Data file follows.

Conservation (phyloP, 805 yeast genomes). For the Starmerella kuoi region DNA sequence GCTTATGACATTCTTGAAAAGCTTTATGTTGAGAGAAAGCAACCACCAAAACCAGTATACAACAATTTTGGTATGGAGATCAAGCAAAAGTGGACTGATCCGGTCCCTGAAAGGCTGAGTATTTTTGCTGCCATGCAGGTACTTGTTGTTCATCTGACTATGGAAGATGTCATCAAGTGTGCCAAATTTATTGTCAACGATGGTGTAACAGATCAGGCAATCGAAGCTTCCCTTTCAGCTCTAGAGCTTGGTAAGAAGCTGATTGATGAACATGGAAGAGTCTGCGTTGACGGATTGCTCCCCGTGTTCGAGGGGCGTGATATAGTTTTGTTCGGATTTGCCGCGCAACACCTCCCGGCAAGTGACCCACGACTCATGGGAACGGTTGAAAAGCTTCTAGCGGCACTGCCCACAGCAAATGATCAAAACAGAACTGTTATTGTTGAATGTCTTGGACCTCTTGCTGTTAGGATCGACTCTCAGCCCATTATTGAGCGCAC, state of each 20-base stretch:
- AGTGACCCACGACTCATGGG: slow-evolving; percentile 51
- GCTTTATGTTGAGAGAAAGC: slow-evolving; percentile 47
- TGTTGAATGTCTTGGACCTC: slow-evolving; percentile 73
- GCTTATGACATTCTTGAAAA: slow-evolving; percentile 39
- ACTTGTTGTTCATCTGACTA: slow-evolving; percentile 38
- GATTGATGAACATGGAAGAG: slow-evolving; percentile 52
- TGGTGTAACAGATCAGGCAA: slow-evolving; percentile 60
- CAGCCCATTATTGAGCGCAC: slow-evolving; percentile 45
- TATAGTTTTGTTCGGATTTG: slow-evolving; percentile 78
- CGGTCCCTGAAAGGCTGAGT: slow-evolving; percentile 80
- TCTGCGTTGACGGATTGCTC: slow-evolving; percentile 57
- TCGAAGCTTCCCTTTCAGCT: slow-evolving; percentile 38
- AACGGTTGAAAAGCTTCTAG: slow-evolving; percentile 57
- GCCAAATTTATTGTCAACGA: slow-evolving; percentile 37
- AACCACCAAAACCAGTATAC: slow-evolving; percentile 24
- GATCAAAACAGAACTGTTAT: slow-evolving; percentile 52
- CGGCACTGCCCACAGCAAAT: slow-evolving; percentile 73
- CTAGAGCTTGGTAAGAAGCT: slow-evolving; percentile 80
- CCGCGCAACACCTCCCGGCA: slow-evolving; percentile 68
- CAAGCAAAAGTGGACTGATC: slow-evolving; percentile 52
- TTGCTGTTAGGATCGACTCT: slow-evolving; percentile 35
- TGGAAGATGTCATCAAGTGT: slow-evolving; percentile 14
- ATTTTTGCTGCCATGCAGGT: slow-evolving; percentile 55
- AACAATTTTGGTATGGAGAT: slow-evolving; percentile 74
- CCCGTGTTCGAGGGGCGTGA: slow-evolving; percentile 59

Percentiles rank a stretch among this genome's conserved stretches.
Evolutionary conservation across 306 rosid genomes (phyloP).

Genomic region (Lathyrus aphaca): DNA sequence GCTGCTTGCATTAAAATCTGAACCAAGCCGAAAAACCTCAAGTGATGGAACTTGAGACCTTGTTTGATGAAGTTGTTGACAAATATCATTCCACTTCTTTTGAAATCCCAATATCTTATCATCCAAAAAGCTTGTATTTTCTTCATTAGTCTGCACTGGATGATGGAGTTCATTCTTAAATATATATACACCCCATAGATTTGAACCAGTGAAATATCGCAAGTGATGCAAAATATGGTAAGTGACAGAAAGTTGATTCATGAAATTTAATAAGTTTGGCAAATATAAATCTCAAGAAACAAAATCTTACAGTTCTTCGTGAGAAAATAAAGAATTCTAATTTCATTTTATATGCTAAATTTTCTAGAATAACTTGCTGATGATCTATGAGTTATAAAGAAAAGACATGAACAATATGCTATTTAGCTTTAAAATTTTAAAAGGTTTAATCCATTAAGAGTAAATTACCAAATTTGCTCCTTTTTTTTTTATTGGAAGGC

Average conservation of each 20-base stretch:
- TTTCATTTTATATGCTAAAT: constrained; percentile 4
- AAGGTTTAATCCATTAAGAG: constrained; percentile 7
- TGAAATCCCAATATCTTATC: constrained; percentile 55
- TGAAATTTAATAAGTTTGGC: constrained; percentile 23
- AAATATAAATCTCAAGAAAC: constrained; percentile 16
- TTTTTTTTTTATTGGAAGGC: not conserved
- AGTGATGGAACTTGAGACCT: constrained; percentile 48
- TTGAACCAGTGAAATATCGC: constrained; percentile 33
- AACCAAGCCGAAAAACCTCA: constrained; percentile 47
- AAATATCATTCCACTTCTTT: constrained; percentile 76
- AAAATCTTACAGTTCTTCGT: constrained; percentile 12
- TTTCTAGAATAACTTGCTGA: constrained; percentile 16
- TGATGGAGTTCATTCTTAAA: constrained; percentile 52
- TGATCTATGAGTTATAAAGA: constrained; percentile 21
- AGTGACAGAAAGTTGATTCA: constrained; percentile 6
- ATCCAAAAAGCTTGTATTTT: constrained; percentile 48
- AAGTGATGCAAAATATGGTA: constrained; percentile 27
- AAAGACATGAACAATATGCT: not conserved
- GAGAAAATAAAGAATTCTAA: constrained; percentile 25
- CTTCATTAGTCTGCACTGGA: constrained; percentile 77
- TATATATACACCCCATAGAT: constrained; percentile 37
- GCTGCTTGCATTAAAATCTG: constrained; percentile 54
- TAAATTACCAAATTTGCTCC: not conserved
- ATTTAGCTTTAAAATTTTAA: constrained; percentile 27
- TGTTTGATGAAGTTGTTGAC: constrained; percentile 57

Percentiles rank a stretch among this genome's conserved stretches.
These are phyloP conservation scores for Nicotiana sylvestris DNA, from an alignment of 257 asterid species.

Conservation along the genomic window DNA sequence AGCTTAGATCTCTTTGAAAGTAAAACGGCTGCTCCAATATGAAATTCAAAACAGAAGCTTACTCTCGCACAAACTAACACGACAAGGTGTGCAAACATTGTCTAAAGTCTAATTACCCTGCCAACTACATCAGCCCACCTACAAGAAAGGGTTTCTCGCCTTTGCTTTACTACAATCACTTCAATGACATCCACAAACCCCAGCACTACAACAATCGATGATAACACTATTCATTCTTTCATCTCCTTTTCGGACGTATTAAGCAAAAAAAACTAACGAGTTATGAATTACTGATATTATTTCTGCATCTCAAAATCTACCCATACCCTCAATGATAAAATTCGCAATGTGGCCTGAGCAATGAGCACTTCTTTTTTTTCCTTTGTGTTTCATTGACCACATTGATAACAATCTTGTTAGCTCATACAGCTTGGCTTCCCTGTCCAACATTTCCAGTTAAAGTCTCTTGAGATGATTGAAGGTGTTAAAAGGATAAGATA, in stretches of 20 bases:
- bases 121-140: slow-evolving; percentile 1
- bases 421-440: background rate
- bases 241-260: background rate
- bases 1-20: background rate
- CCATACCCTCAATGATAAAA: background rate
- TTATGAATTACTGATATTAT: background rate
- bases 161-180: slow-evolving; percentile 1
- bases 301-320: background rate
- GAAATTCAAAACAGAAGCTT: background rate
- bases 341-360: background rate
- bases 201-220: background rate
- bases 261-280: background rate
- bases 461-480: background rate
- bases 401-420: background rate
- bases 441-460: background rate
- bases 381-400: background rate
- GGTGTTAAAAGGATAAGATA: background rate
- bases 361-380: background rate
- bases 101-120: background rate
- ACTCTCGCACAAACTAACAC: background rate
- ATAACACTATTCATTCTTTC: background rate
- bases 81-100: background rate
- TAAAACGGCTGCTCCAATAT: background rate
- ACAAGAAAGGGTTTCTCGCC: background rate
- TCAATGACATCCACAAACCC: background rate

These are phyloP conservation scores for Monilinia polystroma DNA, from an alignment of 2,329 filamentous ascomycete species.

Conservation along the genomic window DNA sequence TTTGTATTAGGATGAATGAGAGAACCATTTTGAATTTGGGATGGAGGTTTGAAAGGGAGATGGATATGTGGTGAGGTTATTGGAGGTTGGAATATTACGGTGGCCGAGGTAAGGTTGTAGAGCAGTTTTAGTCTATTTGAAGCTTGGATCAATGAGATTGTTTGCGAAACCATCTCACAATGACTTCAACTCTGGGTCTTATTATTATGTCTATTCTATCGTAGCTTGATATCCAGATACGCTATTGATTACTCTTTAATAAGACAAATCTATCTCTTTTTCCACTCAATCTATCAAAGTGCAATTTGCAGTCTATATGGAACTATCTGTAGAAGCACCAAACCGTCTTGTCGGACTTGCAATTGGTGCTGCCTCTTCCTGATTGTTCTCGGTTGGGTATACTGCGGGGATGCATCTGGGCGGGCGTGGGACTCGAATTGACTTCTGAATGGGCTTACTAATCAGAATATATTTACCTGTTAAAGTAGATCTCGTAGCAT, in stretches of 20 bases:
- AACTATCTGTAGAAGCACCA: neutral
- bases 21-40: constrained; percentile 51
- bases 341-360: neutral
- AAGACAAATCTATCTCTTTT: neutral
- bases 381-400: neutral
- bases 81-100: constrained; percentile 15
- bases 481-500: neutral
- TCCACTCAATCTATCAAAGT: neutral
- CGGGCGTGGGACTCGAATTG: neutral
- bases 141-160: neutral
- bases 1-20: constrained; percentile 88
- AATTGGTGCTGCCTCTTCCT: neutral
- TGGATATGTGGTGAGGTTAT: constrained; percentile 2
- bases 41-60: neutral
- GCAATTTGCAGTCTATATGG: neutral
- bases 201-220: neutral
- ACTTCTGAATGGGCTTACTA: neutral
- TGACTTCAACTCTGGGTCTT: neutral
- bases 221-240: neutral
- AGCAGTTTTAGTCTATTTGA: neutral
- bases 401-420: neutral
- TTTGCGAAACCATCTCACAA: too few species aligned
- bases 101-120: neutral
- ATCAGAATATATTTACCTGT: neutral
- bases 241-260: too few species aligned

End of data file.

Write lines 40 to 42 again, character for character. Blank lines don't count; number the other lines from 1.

- AAATATCATTCCACTTCTTT: constrained; percentile 76
- AAAATCTTACAGTTCTTCGT: constrained; percentile 12
- TTTCTAGAATAACTTGCTGA: constrained; percentile 16